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Social Security Disability Information

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Understanding Your Options

Everyone with hypoPARAthyroidism is different and how it affects their ability to work is different as well. It depends not only on the severity of their symptoms but also the type of work they do. Some patients will be able to find a different type of work to do or work part time. Others will need to apply for disability. Here is some information to help you along your journey to deciding if applying for Social Security Disability (SSD) benefits is right for you.

Pursuing Social Security Disability

The Honorable Glynn F. Voisin, Chief Administrative Law Judge of the Federal Mine Safety and Health Review Commission in Washington, DC, has put together some information that may be helpful to understanding the process of pursuing Social Security Disability. Judge Voisin also presented on Social Security Disability Law at our 2020 conference, which you can view.

About Medical Leave

You should look at what protections you have at your job under the Americans with Disabilities Act (ADA). It's always good to know your rights and options. Another option is Intermittent Medical Leave, which falls under FMLA. Learn more about your options by browsing some of the commonly asked questions, below.

When it is medically necessary, employees may take FMLA leave intermittently – taking leave in separate blocks of time for a single qualifying reason – or on a reduced leave schedule – reducing the employee’s usual weekly or daily work schedule. When leave is needed for planned medical treatment, the employee must make a reasonable effort to schedule treatment so as not to unduly disrupt the employer’s operation.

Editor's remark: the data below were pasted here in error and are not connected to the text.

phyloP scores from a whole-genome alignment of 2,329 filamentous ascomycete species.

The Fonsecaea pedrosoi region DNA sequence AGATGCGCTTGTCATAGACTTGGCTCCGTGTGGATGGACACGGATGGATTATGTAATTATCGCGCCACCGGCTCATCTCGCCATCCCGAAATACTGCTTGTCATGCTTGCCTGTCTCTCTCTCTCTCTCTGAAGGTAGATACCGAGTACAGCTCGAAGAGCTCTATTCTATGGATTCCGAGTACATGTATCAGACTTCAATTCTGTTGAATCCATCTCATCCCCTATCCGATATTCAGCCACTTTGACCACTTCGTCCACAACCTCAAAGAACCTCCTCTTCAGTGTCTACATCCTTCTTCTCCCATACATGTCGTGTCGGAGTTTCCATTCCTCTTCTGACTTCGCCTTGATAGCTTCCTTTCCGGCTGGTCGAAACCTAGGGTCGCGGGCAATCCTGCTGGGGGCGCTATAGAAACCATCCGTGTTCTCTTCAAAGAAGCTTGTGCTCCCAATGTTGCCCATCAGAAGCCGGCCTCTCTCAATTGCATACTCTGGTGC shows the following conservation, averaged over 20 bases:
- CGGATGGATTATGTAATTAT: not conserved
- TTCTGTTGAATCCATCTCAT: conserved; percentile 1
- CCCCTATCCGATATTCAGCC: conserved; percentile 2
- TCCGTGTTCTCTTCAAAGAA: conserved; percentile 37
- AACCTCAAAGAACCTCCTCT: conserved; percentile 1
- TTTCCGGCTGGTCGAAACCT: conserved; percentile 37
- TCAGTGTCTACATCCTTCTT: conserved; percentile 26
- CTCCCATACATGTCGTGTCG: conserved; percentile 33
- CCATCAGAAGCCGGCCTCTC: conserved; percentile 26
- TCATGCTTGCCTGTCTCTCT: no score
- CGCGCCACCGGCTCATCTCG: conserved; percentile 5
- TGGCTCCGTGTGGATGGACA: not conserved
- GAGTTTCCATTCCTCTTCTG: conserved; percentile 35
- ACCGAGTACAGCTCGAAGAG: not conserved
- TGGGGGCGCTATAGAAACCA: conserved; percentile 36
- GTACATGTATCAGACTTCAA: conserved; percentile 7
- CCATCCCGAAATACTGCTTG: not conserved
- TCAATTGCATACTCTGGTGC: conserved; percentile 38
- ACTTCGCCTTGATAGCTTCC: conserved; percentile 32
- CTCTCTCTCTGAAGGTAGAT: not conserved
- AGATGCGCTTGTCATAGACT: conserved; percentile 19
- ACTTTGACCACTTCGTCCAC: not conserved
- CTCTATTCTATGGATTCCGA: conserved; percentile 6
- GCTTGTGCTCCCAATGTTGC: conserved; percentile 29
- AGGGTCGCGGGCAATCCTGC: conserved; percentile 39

Leave to care for or bond with a newborn child or for a newly placed adopted or foster child may only be taken intermittently with the employer’s approval and must conclude within 12 months after the birth or placement.

Employees needing intermittent/reduced schedule leave for foreseeable medical treatments must work with their employers to schedule the leave so as not disrupt the employer’s operations, subject to the approval of the employee’s health care provider. In such cases, the employer may transfer the employee temporarily to an alternative job with equivalent pay and benefits that accommodate recurring periods of leave better than the employee’s regular job.

The most common serious health conditions that qualify for FMLA leave are:

  • Conditions requiring an overnight stay in a hospital or other medical care facility.
  • Conditions that incapacitate you or your family member (for example, unable to work or attend school) for more than three consecutive days and have ongoing medical treatment (either multiple appointments with a health care provider, or a single appointment and follow-up care such as prescription medication).
  • Chronic conditions that cause occasional periods when you or your family member are incapacitated and require treatment by a health care provider at least twice a year.
  • Pregnancy (including prenatal medical appointments, incapacity due to morning sickness, and medically required bed rest).

While yes it is possible to get SSD, diagnosis alone is not enough. You must be able to show that your symptoms are so severe even with treatment and medication that you haven’t been able to work in more than a year or are expected to not be able to work for more than a year.

Additional Resources